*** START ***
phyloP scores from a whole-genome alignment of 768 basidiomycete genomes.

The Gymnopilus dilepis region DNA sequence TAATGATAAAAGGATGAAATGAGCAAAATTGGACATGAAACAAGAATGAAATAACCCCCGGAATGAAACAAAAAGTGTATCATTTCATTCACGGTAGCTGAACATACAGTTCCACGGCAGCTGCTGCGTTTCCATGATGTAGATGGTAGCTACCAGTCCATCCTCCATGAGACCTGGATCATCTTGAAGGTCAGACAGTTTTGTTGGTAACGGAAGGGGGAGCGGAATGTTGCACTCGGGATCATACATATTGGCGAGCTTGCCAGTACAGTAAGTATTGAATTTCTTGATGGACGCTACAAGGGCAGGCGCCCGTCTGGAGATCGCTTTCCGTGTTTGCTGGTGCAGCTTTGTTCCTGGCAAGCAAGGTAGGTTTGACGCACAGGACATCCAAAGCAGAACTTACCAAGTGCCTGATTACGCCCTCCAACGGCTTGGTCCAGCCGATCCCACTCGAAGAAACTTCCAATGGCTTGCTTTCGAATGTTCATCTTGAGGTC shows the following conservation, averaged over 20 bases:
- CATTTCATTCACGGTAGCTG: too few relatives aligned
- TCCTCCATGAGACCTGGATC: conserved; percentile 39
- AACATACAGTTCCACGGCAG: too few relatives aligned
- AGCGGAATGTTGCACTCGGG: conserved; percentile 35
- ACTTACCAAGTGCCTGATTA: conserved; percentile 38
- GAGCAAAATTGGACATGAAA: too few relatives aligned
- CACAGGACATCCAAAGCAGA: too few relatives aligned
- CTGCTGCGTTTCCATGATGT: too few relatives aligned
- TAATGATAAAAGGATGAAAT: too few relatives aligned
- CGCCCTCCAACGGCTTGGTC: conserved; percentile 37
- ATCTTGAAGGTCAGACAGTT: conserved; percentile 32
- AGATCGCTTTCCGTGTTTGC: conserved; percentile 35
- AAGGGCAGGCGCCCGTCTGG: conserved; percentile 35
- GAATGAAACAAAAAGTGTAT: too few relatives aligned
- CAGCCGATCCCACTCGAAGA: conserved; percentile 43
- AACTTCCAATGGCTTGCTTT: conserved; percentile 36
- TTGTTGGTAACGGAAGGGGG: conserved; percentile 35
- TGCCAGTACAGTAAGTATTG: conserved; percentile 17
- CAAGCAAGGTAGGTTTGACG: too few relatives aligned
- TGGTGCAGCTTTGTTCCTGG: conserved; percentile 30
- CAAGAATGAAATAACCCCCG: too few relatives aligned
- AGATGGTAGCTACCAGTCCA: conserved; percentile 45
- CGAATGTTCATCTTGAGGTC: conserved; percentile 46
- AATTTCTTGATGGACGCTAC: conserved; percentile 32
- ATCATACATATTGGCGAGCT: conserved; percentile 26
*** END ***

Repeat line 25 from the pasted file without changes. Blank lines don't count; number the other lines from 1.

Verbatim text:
- CGAATGTTCATCTTGAGGTC: conserved; percentile 46